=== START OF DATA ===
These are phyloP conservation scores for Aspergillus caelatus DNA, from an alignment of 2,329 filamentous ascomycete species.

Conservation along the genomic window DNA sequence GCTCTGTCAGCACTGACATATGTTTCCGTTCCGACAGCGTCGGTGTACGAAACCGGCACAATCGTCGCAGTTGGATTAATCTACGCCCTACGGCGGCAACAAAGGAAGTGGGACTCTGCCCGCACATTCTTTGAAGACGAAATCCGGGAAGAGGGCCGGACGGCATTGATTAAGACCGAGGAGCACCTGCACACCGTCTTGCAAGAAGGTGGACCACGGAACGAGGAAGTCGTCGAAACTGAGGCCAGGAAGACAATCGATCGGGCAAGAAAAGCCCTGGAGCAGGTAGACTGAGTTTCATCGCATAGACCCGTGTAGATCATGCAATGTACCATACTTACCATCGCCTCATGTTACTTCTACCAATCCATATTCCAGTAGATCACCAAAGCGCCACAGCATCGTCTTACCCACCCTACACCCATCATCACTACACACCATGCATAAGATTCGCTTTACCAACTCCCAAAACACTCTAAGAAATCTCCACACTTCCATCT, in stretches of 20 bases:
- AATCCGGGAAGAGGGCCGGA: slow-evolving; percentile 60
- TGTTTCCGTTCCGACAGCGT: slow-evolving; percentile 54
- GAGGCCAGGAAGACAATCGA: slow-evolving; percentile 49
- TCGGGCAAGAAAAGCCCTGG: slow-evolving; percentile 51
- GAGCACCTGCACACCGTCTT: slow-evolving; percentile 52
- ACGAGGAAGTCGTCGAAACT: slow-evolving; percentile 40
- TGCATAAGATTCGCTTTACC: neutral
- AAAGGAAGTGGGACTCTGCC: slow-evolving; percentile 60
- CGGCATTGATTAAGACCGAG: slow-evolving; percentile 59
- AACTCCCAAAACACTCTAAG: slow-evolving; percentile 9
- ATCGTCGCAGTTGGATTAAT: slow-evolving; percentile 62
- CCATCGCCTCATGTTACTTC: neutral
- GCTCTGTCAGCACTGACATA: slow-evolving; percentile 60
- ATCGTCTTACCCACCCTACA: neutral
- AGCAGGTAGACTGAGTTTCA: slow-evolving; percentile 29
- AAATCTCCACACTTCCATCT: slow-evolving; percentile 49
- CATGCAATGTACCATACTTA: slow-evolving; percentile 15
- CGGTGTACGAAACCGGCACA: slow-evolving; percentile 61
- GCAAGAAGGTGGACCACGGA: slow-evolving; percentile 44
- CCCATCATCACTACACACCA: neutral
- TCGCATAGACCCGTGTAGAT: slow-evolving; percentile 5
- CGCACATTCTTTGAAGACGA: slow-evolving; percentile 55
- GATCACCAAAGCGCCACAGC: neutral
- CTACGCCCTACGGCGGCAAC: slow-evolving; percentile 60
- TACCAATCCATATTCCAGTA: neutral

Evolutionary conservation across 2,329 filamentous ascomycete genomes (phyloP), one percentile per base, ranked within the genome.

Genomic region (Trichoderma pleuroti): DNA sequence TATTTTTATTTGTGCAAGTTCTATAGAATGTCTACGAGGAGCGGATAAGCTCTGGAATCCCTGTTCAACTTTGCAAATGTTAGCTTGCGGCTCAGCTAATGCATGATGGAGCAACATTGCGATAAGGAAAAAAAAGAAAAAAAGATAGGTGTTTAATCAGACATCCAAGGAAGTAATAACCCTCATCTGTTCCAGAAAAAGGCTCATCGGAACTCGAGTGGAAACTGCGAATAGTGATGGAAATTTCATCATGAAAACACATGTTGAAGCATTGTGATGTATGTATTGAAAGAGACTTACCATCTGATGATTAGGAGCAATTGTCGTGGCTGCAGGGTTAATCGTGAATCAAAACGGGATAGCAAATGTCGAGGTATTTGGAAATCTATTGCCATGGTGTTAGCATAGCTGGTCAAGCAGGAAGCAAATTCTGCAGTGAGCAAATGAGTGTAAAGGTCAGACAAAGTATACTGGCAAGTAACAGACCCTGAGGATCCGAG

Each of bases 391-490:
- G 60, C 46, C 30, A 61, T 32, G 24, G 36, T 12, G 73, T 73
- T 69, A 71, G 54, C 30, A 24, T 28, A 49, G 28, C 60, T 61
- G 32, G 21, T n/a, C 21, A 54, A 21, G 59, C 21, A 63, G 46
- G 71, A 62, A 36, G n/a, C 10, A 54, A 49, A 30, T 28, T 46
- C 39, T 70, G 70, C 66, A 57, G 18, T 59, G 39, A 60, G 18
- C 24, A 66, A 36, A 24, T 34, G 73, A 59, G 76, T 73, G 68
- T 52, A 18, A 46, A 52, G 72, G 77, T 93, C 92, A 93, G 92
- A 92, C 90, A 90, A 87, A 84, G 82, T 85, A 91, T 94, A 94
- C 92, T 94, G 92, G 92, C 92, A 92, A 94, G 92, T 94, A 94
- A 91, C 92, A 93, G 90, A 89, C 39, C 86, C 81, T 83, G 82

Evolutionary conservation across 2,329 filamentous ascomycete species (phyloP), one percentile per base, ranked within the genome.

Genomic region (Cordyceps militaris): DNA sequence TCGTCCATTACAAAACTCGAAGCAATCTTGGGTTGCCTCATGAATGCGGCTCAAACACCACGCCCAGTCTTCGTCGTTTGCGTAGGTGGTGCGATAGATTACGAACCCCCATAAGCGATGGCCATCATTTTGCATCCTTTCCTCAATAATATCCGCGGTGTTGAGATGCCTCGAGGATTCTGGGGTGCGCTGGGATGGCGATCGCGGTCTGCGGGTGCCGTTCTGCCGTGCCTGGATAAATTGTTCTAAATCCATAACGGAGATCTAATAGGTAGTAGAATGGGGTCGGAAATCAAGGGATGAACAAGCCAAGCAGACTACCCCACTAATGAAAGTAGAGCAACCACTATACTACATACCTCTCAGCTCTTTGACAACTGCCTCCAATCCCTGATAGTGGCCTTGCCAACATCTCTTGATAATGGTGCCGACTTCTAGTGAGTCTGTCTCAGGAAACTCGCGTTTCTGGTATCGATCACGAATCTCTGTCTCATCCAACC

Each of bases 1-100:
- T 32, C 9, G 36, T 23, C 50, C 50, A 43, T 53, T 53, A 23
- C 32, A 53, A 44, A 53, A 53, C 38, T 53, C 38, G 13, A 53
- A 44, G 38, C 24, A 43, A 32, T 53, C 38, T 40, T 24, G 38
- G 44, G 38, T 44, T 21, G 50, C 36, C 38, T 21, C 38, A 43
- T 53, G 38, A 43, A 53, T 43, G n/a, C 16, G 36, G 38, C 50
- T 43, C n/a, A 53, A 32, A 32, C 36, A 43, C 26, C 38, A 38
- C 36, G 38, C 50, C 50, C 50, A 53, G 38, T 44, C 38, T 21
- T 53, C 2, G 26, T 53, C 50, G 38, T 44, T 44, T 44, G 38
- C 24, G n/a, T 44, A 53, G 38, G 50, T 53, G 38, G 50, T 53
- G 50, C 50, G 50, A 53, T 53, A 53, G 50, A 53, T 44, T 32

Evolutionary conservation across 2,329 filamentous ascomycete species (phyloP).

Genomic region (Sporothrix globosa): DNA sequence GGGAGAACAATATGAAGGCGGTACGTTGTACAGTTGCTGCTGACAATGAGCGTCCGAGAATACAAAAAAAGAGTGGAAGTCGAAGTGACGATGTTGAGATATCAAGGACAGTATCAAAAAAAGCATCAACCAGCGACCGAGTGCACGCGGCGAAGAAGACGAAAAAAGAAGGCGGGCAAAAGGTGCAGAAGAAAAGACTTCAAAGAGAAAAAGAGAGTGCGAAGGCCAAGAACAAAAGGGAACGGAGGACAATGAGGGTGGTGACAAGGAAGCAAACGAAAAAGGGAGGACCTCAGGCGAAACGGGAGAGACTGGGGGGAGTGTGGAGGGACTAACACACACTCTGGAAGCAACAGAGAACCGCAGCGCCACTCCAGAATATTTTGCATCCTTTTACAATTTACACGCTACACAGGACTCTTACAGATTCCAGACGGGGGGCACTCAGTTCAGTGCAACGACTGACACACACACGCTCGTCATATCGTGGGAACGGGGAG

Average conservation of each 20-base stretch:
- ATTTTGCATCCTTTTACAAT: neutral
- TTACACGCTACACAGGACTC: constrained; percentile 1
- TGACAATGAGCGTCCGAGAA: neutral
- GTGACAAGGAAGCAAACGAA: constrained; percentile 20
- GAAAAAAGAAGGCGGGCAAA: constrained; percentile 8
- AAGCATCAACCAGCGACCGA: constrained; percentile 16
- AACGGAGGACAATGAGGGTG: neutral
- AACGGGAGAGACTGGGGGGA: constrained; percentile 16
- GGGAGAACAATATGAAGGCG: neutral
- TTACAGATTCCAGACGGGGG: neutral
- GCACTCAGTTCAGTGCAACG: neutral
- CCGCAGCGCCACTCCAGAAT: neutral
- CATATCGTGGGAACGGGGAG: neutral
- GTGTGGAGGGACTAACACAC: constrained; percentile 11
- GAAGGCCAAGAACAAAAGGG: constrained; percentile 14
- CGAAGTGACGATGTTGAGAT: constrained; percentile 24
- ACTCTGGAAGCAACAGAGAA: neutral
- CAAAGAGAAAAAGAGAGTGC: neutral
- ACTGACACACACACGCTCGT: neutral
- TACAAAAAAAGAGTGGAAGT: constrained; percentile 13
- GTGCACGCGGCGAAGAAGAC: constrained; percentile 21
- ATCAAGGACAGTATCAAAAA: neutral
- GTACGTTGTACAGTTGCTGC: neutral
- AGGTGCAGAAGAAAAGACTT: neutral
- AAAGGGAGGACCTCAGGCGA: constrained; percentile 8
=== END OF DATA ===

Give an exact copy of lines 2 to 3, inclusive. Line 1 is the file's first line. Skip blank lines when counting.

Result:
Conservation along the genomic window DNA sequence GCTCTGTCAGCACTGACATATGTTTCCGTTCCGACAGCGTCGGTGTACGAAACCGGCACAATCGTCGCAGTTGGATTAATCTACGCCCTACGGCGGCAACAAAGGAAGTGGGACTCTGCCCGCACATTCTTTGAAGACGAAATCCGGGAAGAGGGCCGGACGGCATTGATTAAGACCGAGGAGCACCTGCACACCGTCTTGCAAGAAGGTGGACCACGGAACGAGGAAGTCGTCGAAACTGAGGCCAGGAAGACAATCGATCGGGCAAGAAAAGCCCTGGAGCAGGTAGACTGAGTTTCATCGCATAGACCCGTGTAGATCATGCAATGTACCATACTTACCATCGCCTCATGTTACTTCTACCAATCCATATTCCAGTAGATCACCAAAGCGCCACAGCATCGTCTTACCCACCCTACACCCATCATCACTACACACCATGCATAAGATTCGCTTTACCAACTCCCAAAACACTCTAAGAAATCTCCACACTTCCATCT, in stretches of 20 bases:
- AATCCGGGAAGAGGGCCGGA: slow-evolving; percentile 60